Haryana government’s tall claims go up in smoke as stubble burning continues unabated

Haryana State Pollution Control Board Secretary S Narayanan said stubble burning has reduced considerably according to Haryana Space Application Centre that was roped in to study the phenomenon roblem and provide daily reports.

Written by Khusbhoo Sandhu | Kurukshetra | Updated: November 7, 2016 1:38 pm
delhi pollution, haryana, HSPCB, Haryana stubble burning, haryana government, india news, indian express New Delhi: Vehicles ply on smog covered Rajpath in New Delhi on Saturday. (Source: PTI Photo)

THE HARYANA government’s claims of having taken steps to check stubble burning are going up in smoke with the menace continuing unchecked. At some places, farmers continue to set their fields on fire, while at other places, the harvested land is black with ash. Stubble burning began in the first week of October in Karnal, Kurukshetra, Yamunanagar, Ambala, Kaithal and Panipat districts where paddy is harvested early. In the villages of these districts, vast tracts were set on fire by farmers claiming they had to burn the stubble to make their fields ready for the next crop.

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With Delhi facing its worst smog post Diwali in years, NASA images suggest that one of the reasons could be stubble burning. Farmers, however, scoffed at the allegations. “Delhi is not suffering due to stubble burning. It is the crackers that were burnt during Diwali that have caused this problem. Stubble burning does not cause pollution. It takes just a few minutes for it to burn. The government goes after farmers and landlords after every harvest. They do not check the increasing number of vehicles or the industries that cause pollution. The smoke due to stubble burning does not even affect one village, leave alone reach Delhi,” said Ramesh Rattan, a landlord.

The farmers say that to get their fields ready for the next crop, they have to burn the stubble as it does not decompose on its own. Also, they cannot remove the stubble with tractors and removing it manually is unviable.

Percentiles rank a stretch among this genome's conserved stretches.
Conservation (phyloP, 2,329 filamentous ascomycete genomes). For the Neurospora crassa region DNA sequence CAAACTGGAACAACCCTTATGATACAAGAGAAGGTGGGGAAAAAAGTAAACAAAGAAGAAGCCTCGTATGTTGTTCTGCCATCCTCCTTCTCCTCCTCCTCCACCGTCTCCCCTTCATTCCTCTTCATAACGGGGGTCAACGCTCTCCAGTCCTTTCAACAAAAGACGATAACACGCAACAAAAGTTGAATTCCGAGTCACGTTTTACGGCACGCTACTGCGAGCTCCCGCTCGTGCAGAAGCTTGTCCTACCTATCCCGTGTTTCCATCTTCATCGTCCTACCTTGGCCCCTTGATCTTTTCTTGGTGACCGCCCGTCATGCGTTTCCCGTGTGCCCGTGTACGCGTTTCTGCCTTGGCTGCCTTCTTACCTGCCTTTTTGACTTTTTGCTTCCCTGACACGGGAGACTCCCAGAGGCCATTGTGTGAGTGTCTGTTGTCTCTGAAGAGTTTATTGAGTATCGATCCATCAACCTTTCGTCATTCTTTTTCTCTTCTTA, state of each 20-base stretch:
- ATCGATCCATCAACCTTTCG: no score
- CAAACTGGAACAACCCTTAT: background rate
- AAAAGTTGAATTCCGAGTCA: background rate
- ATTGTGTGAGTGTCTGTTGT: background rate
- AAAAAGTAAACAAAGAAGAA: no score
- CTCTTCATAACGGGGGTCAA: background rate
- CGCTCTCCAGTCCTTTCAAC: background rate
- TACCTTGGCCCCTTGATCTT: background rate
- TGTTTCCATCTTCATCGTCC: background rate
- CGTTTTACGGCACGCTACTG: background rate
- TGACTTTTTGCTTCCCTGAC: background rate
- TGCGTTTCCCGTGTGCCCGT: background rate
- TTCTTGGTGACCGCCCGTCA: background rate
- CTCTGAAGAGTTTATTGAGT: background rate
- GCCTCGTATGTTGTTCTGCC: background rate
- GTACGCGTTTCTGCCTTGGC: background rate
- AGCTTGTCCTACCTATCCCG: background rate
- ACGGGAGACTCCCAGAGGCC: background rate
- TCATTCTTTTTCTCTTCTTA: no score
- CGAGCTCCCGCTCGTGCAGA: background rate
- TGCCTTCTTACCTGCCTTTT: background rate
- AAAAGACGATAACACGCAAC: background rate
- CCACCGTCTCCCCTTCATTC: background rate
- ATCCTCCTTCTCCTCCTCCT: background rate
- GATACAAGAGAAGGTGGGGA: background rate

A farmer, Ram Kumar, who owns 10 acres at Kharindwa village in Kurukshetra, grows paddy over 4 acres and sugarcane on the rest. Talking about the farmers’ problems, he says, “I did not set fire to my field after harvesting paddy and the stubble is still standing. The government should offer some alternatives to farmers. They should either remove the stubble or compensate us.”

He adds, “The cost of inputs in agriculture is growing. We know that if we harvest paddy manually, it would cost less. However, labour is unavailable. If we find labour, the cost is high. It is more affordable and time saving to harvest fields using combines. But this leaves the paddy with more moisture content and the stubble unusable.”

Haryana State Pollution Control Board Secretary S Narayanan said stubble burning has reduced considerably according to Haryana Space Application Centre that was roped in to study the phenomenon roblem and provide daily reports. “Only less than 30 cases were identified yesterday. So far, around 1400 cases have been identified and Rs 13 lakh compensation collected,” he said.

The data for ambient air quality monitored by HSPCB shows that in October, the average PM 2.5 recorded in Faridabad was 155 micrograms per cubic metre. The permissible level is 100 micrograms per cubic metre. The maximum recorded was 303 on October 31.
In Gurgaon, it is the worst. The average PM 2.5 recorded is 270.89 micrograms per cubic metre. The maximum it rose to was 785. In Panchkula, the average PM 2.5 recorded in October was 132 micrograms per cubic metre. In Rohtak, the PM 2.5 remained below 100 on most days. On October 31, it was 113.